Wanton Troopers (ePub)
Buckinghamshire in the Civil Wars 1640 - 1660
The causes of the three ‘English’ Civil Wars (1642 to 1645, 1648, and 1651) are complex and controversial – clashes of conviction, belief, and personality, and a struggle between opposing social groups and economic interests. But, whatever the focus of scholarship, many answers can be sought at the local level, among county communities that were far more outward-looking than once suggested. That is why Ian Beckett’s in-depth study of Buckinghamshire, one of the pivotal counties during this turbulent period in British history, is of such value.
None of the best-known battles or sieges took place in Buckinghamshire, but there was destructive combat in the county on a smaller scale because its location placed it on the front line between the opposing forces – between the royalist headquarters at Oxford and the parliamentarian stronghold of London. As Ian Beckett shows, the impact of war on Bucks was considerable. His analysis gives us an insight into the experience of local communities and the county as a whole – and it reveals much about the experience of the conflict across the country.
'A fascinating period of our history very well covered in this very interesting, and well researched book.'Stone & Dinton Parish Magazine
As mentioned inThe Sticks Magazine
As mentioned inThe Bucks Herald
This is a useful examination of the impact of the Civil War on the county community, showing that even areas that didn’t suffer a major battle or siege were affected heavily by the conflict. It will also be of great interest to local historians in Buckinghamshire.historyofwar.org
Beckett's book is, as he says early on, based upon his notes for the Civil War Exhibition at Bucks County Museum in 2004-5 and this accounts, in part, for the somewhat eclectic coverage of some aspects of the period in this book.Amazon Reviewer
There were no major military actions within the County during the 1640s and 1650s but this book is very much about 'A County at War', which could well have been its subtitle. As you might guess from the above opening lines I found some aspects of the book frustratingly light on detail - in that I wanted more - but I accept that there is only so much that you can get into a book like this without turning it into a detailed, but almost unreadable, study. To be fair the same criticism could be laid at so many other County Histories and within its 200 pages Becket does give an excellent account of both the war within, and the effect of the war upon, Buckinghamshire - this is a book about the County during the War and successfully misses falling into the trap of simply discussing the English Civil Wars as a narrative simply alluding to the County by their effect on it.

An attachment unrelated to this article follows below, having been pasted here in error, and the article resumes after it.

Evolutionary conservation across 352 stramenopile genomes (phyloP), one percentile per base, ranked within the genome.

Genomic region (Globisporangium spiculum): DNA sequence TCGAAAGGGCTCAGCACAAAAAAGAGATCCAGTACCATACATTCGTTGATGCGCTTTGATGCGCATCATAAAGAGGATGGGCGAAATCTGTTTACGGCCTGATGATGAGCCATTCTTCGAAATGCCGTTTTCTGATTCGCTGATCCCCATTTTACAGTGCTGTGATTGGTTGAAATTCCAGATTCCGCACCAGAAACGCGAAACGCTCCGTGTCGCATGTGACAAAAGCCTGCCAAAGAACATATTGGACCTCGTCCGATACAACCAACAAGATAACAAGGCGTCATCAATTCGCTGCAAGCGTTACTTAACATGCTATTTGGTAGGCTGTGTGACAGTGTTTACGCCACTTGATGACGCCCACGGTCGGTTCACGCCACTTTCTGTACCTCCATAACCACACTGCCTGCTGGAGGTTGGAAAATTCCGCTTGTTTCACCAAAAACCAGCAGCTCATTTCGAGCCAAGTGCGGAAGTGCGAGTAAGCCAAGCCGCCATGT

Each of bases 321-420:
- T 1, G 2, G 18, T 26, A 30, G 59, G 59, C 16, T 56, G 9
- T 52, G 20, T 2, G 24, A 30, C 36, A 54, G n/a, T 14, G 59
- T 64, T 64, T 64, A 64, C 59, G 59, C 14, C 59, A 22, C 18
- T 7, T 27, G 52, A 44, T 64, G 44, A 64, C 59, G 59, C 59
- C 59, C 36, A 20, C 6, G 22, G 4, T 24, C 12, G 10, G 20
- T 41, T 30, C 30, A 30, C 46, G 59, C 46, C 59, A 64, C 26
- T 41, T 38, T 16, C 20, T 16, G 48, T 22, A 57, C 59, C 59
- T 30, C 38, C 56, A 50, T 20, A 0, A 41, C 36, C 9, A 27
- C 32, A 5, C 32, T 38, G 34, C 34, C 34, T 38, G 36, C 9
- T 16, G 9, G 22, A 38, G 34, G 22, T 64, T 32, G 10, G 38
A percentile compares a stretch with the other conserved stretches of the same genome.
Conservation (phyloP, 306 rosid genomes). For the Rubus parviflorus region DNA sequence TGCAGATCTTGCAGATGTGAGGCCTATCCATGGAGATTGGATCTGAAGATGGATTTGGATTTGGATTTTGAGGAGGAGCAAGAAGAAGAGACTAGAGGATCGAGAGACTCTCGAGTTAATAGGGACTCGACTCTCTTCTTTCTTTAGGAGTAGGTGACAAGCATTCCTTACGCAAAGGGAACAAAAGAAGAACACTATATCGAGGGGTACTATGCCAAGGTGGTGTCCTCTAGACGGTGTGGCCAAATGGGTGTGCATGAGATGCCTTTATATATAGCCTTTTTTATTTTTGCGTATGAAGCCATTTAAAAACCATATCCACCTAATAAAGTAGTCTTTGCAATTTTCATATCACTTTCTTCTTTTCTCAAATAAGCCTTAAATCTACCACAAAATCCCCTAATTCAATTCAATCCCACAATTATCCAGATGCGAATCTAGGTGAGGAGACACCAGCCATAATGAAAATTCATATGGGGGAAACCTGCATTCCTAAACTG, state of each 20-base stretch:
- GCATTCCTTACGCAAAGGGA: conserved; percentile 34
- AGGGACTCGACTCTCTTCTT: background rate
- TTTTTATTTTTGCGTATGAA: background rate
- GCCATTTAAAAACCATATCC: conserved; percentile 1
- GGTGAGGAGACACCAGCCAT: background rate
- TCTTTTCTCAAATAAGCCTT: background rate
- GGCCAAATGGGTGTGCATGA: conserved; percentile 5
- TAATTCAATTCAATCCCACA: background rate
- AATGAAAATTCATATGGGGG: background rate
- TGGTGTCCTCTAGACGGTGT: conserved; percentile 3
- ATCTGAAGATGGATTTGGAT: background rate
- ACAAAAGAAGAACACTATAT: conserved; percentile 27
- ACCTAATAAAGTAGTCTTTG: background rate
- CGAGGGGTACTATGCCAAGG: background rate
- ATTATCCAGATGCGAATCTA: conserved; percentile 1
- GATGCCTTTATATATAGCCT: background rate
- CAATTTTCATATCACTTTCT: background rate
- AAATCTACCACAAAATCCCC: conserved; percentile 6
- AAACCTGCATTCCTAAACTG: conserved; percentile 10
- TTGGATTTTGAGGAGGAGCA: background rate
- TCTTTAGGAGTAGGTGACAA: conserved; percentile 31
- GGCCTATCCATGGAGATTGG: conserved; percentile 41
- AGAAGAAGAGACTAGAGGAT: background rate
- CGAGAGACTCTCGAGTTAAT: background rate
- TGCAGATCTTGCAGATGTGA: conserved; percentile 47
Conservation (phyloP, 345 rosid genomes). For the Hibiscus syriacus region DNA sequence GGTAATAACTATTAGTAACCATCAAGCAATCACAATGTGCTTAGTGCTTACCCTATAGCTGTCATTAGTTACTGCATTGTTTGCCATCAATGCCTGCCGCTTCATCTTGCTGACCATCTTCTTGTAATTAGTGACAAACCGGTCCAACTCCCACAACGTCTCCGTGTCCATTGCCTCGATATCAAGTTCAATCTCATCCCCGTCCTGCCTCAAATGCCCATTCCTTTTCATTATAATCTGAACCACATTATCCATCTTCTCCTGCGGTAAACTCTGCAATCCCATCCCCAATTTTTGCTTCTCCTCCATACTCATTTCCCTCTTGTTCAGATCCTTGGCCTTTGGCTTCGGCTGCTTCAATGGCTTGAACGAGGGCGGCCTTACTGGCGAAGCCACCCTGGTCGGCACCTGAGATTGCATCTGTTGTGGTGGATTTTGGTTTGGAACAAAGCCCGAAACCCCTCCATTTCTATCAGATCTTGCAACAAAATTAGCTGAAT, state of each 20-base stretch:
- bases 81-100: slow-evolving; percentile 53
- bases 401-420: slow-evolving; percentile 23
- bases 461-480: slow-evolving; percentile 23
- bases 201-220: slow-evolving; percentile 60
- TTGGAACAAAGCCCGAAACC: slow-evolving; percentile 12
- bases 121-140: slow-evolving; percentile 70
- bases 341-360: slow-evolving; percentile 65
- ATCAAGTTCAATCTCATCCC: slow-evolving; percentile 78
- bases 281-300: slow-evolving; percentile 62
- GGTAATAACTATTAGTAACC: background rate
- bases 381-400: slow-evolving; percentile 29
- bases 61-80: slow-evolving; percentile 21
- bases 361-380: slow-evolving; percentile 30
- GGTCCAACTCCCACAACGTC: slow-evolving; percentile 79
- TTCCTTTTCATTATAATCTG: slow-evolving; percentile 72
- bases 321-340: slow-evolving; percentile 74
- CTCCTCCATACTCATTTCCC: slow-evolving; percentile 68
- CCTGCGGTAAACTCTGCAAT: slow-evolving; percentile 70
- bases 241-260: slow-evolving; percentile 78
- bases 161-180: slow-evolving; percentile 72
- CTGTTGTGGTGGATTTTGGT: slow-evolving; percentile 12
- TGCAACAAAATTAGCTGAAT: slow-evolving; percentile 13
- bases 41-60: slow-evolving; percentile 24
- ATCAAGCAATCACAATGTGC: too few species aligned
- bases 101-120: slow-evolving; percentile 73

All in all this is a well-researched and eminently readable (and certainly top marks for this latter point) account of Buckinghamshire during the mid decades of the 17th Century and deserves a place on the bookshelf of anyone interested in either the English Civil War or simply the history of their County.
On 7 September 1812 at Borodino, 75 miles west of Moscow, the armies of the Russian and French empires clashed in one of the climactic battles of the Napoleonic Wars. This horrific - and controversial - contest has fascinated historians ever since. The survival of the Russian army after Borodino was a key factor in Napoleon's eventual defeat and the utter destruction of the French army of 1812. In this thought-provoking new study, Napoleonic historian Alexander Mikaberidze reconsiders the 1812 campaign and retells the terrible story of the Borodino battle as it was seen from the Russian point…By Alexander Mikaberidze
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